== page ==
The so-called progressive forms anticipate that the situation will change.Hi everybody!
I'd like to know if both sentences are correct:
1. I live in London >
2. I have lived in London since 1990.
3. I am living in London >
4. I have been living in London since 1990.
Thanks for helping me!
I agree with Brioche, and disagree with your book.I'd be curious to hear some other opinions on Present Perfect Simple and Present Perfect Continuous, because one of my grammar books is at odds with Brioche's statement. This book gives the following:
I've lived here for years. (I'll be moving soon.)
I've been living here for years. (I'm staying.)
So which one indicates future change then?
See above for the first questions. I don't understand the last ones.Hello,
I have been living in Belgium for 5 years. Does this mean that I still live there? Yes.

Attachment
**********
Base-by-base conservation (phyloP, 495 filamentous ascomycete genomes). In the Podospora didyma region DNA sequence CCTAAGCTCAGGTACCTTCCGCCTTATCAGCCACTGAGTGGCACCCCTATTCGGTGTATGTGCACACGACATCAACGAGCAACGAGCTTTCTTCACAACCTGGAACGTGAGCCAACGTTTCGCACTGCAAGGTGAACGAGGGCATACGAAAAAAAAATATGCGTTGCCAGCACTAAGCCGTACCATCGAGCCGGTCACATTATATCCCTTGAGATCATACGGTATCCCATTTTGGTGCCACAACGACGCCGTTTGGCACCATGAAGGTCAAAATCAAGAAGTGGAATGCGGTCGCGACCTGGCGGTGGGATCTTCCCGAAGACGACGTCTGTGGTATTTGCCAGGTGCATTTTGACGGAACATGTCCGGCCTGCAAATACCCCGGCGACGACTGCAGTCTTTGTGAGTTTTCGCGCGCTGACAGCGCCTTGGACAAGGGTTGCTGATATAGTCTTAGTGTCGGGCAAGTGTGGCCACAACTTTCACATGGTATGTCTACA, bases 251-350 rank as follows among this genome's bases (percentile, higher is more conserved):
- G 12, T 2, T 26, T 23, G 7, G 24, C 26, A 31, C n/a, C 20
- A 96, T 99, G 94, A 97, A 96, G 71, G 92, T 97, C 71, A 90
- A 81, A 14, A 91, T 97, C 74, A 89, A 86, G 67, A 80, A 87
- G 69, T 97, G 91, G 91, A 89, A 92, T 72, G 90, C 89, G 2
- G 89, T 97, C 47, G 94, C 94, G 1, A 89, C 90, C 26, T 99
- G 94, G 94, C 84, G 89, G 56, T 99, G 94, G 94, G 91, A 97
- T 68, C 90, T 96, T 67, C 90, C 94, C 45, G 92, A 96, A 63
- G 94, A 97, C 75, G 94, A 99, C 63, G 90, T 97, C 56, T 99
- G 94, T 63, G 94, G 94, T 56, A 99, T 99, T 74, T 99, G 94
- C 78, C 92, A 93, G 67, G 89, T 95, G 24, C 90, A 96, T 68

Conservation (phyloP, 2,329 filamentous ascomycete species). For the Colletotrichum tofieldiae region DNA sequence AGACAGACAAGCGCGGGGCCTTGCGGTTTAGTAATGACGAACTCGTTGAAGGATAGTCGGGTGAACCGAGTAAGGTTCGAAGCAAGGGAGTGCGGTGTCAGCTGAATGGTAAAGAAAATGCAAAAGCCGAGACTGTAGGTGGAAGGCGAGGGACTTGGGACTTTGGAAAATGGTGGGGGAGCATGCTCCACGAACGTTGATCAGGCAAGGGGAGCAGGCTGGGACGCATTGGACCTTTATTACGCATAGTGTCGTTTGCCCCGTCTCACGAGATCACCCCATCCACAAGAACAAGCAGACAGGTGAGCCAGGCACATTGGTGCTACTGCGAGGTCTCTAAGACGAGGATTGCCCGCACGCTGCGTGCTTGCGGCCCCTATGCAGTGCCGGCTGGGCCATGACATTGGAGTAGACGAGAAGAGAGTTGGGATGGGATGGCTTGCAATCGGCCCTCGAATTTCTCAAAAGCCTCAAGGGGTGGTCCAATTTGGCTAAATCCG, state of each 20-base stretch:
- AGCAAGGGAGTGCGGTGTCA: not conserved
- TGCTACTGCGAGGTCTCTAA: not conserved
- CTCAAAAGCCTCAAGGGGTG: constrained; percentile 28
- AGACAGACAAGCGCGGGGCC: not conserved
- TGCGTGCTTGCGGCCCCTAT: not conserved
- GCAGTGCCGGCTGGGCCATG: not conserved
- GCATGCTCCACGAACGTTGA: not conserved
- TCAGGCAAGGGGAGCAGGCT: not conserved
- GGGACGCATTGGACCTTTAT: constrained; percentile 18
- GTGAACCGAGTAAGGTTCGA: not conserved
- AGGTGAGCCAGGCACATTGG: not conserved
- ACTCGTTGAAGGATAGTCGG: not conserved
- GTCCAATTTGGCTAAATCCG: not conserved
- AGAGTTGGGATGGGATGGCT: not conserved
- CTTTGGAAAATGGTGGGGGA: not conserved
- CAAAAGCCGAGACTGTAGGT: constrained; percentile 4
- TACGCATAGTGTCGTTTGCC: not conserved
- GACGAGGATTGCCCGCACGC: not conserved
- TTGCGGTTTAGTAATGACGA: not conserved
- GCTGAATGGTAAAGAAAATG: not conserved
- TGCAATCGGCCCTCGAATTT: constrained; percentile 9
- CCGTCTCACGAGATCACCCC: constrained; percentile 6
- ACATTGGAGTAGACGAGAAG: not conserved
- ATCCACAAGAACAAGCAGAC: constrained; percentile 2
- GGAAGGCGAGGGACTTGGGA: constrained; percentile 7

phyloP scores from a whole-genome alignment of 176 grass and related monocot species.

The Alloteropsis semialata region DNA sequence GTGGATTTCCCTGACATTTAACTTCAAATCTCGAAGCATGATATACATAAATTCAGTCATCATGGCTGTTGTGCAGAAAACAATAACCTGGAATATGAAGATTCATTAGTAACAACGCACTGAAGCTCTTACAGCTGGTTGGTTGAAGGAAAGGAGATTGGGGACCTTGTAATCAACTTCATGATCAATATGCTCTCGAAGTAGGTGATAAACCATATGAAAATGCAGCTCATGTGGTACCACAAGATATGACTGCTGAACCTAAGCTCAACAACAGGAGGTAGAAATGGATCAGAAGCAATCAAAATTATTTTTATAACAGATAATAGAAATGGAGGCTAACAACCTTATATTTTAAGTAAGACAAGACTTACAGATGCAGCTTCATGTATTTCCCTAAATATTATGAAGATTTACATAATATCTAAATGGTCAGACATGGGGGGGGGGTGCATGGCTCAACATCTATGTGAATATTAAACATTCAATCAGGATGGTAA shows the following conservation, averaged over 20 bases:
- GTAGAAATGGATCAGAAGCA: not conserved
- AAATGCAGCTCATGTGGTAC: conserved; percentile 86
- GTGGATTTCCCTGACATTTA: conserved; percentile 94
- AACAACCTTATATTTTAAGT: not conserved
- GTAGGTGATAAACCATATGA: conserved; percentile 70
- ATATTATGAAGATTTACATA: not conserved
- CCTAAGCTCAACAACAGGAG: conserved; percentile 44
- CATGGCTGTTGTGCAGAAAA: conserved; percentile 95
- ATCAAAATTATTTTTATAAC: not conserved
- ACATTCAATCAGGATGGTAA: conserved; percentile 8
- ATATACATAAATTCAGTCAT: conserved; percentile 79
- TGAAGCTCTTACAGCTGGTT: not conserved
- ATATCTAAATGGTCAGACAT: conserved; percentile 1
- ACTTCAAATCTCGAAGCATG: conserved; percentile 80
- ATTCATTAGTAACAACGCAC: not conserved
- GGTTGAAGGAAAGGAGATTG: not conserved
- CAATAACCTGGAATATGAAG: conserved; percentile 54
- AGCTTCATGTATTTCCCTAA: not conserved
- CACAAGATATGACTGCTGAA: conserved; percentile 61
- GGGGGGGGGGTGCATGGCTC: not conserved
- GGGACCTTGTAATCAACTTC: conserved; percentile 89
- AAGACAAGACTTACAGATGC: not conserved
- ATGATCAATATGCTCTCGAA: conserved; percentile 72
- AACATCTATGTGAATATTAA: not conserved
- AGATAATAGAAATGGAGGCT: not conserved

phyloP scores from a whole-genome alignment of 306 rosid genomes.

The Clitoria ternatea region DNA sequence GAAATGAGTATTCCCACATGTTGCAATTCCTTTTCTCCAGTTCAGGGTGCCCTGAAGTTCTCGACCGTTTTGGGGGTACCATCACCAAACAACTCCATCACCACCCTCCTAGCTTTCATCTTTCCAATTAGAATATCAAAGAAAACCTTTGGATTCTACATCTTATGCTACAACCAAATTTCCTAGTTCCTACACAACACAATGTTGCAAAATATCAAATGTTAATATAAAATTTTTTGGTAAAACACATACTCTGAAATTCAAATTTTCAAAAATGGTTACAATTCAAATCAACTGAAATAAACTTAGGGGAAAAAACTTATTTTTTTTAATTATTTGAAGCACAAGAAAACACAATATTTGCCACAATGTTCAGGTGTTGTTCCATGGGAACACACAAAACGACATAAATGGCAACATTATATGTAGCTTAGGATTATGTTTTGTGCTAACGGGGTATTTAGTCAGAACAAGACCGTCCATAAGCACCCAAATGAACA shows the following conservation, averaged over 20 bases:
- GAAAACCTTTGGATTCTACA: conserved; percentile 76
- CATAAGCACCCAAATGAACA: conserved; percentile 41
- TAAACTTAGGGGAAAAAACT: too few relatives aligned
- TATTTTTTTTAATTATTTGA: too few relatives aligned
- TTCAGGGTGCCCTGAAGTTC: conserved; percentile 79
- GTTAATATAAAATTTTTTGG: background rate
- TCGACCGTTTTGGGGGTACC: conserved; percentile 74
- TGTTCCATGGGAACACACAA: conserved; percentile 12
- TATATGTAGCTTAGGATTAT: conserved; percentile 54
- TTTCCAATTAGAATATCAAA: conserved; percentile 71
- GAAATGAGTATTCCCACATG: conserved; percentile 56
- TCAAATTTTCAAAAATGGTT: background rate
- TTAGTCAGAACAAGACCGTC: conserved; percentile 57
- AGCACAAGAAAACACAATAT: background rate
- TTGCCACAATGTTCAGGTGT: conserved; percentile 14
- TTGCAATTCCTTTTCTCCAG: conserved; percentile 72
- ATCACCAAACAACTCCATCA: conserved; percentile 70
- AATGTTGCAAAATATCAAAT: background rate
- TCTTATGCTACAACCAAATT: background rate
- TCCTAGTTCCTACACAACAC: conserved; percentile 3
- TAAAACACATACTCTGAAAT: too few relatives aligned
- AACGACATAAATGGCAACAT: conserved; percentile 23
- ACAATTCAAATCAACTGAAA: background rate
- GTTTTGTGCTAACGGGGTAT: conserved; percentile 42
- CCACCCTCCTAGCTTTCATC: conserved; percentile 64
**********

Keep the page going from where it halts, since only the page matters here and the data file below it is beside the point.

I have lived in Belgium for 5 years. Does this mean that I still live there? Yes.
I lived in Belgium for 5 years. I don't live there anymore. Correct.
A non native speaker told me so you have been living in Belgium for 5 years.
To me, it means that I still live there. You're right.
I don't live in Belgium anymore but in France. That's grammatically correct.
Did the non-native speaker say it right? Is it grammatically correct even if I don't live there anymore?
If I were the non native speaker I would have said so you lived in Belgium for 5 years?